What You Need. No special equipment is required, but there is a lot of slicing. A food processor or mandolin will be a big help.

How Long? Over two hours if you do it the “hard” way, with about forty-five minutes of active time. This is a special occasion dish, but the results are worth it. Great for big holiday meals where you can plan ahead and/or get free labor from family.

Ingredients:

(Serves 8 – 10)

  • 5 pounds Yukon Gold potatoes, peeled and thinly sliced into 1/8-inch rounds
  • 4 cups thinly sliced onions (2 large onions)
  • 10 tablespoons unsalted butter
  • 2 and 1/2 teaspoons salt
  • 1 and 1/2 teaspoons freshly ground black pepper
  • 2 tablespoons finely chopped fresh thyme leaves
  • 1 and 1/2 cups homemade or reduced-sodium chicken stock

Assemble:

  • Using a food processor or mandolin, peel and slice the potatoes and keep the slices in a large bowl of cold water. Peel and slice the onion.
  • Place a large skillet over medium heat. Add 2 tablespoons of the butter, then add the onions and cook, stirring often, until soft and fully caramelized, about 25 – 30 minutes. Set aside.
  • Place another (or the same) large skillet over medium-high heat. Add two more tablespoons of butter and add the potatoes in batches (expect 4 or 5 batches) and cook until the exteriors are brown and start to crisp, about 5 minutes. Add butter as needed and season each batch of potatoes with some of the salt and pepper. Set each batch aside on a plate or baking sheet to cool.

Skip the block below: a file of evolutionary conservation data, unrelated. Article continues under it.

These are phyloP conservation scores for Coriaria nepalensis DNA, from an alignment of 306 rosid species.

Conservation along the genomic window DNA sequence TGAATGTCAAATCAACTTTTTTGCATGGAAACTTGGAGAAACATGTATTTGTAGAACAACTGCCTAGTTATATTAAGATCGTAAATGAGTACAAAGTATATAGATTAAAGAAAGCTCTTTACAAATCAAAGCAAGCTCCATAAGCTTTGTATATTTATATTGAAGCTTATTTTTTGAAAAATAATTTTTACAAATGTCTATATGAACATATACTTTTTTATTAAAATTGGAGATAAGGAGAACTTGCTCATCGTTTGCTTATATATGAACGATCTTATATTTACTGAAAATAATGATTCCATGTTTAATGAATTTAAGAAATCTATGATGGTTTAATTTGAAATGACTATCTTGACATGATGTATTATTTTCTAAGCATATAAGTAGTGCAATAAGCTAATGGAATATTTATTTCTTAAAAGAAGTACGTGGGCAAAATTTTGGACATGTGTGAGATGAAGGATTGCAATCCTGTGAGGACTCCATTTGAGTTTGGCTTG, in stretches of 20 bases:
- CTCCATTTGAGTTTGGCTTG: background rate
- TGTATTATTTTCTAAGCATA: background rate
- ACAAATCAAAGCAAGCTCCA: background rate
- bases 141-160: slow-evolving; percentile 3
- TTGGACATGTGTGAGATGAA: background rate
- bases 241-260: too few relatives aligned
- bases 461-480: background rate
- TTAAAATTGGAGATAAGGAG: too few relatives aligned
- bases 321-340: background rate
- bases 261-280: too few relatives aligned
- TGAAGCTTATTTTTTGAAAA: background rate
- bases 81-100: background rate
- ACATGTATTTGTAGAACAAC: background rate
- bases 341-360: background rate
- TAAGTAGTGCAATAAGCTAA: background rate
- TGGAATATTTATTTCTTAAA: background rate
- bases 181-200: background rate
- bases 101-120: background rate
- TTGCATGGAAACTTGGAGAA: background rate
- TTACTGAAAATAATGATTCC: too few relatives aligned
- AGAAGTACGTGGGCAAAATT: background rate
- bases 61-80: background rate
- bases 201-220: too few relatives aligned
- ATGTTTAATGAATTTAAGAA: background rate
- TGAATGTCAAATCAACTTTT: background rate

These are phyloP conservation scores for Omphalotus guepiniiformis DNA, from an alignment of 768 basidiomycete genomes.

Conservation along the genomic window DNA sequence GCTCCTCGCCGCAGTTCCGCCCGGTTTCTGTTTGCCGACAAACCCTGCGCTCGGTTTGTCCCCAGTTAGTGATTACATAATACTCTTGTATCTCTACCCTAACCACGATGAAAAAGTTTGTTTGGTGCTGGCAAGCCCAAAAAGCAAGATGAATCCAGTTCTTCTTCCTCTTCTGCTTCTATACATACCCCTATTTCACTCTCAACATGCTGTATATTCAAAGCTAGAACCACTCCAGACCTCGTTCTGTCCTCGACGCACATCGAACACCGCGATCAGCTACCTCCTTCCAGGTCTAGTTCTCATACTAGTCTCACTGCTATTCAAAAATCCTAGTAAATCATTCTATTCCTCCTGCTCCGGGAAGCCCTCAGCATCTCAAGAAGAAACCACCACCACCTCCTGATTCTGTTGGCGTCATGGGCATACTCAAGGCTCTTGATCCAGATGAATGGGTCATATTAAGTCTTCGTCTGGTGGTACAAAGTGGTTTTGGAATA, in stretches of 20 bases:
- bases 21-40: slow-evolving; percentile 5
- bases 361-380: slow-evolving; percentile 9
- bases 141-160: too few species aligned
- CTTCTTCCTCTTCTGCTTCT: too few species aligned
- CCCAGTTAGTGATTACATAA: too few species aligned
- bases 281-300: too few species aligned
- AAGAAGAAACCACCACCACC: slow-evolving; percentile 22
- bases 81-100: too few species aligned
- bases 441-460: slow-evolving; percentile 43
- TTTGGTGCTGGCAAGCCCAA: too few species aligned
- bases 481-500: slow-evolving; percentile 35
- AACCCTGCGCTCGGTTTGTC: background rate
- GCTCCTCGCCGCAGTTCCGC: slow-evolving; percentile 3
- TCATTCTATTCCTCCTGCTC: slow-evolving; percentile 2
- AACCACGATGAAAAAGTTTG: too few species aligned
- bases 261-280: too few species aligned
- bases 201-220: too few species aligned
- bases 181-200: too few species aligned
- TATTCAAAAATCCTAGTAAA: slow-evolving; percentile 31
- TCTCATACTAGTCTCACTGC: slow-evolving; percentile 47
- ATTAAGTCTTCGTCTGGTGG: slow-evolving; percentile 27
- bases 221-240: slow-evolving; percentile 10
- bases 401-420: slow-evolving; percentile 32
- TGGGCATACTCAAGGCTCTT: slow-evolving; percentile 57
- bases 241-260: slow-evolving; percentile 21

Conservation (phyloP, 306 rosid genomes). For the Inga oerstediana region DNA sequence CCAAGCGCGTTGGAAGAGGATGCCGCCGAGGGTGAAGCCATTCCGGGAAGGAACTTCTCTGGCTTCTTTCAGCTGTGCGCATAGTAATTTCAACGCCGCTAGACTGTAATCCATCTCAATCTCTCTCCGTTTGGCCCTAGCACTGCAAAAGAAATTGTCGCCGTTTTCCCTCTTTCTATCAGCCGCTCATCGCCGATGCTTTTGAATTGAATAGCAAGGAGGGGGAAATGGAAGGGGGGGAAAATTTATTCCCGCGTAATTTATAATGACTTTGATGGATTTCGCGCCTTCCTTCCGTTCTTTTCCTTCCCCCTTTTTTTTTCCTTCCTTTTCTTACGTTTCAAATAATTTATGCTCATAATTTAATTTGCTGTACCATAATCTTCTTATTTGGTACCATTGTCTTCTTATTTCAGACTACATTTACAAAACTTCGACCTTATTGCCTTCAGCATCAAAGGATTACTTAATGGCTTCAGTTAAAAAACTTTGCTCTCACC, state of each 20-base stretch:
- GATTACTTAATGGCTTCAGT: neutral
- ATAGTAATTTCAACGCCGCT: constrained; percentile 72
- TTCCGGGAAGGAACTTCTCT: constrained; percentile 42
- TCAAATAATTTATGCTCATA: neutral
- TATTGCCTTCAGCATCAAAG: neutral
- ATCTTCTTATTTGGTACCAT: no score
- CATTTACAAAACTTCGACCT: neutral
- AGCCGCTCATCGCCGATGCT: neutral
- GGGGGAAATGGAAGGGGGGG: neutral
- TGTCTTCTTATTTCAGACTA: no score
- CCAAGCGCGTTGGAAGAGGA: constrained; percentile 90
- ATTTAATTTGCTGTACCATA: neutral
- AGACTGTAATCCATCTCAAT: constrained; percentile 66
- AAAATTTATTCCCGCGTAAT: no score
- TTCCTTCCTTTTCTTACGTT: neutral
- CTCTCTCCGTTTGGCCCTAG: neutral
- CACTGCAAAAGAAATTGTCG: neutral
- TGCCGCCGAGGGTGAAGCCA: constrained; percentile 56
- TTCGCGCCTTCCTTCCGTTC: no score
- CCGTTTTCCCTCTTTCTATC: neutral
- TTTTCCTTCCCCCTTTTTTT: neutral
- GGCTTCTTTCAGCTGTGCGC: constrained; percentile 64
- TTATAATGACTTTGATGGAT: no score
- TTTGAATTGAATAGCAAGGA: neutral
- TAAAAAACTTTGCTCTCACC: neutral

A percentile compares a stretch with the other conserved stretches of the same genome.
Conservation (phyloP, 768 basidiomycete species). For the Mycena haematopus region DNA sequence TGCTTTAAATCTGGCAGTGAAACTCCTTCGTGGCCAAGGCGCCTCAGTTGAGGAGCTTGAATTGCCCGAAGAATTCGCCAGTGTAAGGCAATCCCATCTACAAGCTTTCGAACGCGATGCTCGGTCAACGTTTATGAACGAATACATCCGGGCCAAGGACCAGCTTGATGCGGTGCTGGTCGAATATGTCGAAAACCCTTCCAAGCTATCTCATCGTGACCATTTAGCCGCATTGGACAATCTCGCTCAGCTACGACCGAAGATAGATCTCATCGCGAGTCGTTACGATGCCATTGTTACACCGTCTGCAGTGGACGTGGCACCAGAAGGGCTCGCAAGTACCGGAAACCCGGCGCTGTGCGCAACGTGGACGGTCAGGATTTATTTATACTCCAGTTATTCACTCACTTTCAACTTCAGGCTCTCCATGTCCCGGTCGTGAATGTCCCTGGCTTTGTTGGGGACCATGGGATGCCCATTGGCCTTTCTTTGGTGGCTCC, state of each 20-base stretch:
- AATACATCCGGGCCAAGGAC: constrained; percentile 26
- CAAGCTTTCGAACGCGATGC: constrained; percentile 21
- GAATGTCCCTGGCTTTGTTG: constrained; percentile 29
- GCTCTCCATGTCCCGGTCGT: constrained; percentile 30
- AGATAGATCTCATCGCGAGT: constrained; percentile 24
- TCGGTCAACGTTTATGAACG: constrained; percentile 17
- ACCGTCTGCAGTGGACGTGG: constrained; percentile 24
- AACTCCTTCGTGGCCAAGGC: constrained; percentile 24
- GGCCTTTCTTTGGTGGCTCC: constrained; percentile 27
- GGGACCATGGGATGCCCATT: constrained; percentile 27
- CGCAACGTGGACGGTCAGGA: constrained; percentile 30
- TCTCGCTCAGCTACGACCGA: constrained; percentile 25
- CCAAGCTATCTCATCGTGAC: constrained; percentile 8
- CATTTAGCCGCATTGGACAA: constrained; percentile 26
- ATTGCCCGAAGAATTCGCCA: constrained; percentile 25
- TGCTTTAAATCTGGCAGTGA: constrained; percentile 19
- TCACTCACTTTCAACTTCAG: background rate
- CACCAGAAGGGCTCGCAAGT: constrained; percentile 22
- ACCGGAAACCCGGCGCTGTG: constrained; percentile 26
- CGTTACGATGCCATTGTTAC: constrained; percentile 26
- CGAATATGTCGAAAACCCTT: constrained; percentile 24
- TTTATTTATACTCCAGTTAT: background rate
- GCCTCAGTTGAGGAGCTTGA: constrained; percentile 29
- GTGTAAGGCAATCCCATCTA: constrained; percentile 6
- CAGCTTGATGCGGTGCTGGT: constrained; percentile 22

• Preheat the oven to 400 degrees. Meanwhile in a heavy casserole (approx. 10 inch circular or 9 x 13 rectangular), layer in 1/4 of the potatoes and then add some of the onions and thyme. Repeat 2 or 3 times and finish with a layer of potatoes on top. Pour the chicken stock on top and place the casserole in the oven. Cook for 25 minutes and then lower the heat to 350 degrees and cook for another 30 – 35 minutes, or until the potatoes absorb all the stock. Remove from the oven and allow to cool for 10 -15 minutes. Serve.
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28 thoughts on “Potatoes a la Boulangere: The Best Potatoes You Will (Almost) Never Eat

  1. Potatoes a la Boulangere!!! That was some years ago I did them .. we had them on the menu. A truly delicious dish – you brought me down memory lane now – time to do them again. Thanks for reminding me.

  2. Looks delicious!! We had Sarladaise potatoes yesterday from the Dordogne which were so delicious, I won’t hear of anyone saying potatoes are boring and easy ever again!

  3. I’d never thought to cook the onions and potatoes before putting them in the oven. And just love that you name the types of potatoes to use, so many people don’t and I’m left wondering what would be best !
    Clicking like doesn’t do this recipe justice, but I’ll do it anyway :)

    • “almost” never…if you go for the “great” version of the dish it is a pain to make…worth it, but a real project…

      At the time I wrote it I was feeling a bit sorry for myself…;-)

  4. Pingback: Spicy Caramelized Yam Wedges « Putney Farm

  5. I love this recipe. There’s a similar dish that I make called Pan Haggerty. I’ll have to put a recipe for that together sometime. In the meantime I’ll enjoy trying this for my tea! Thanks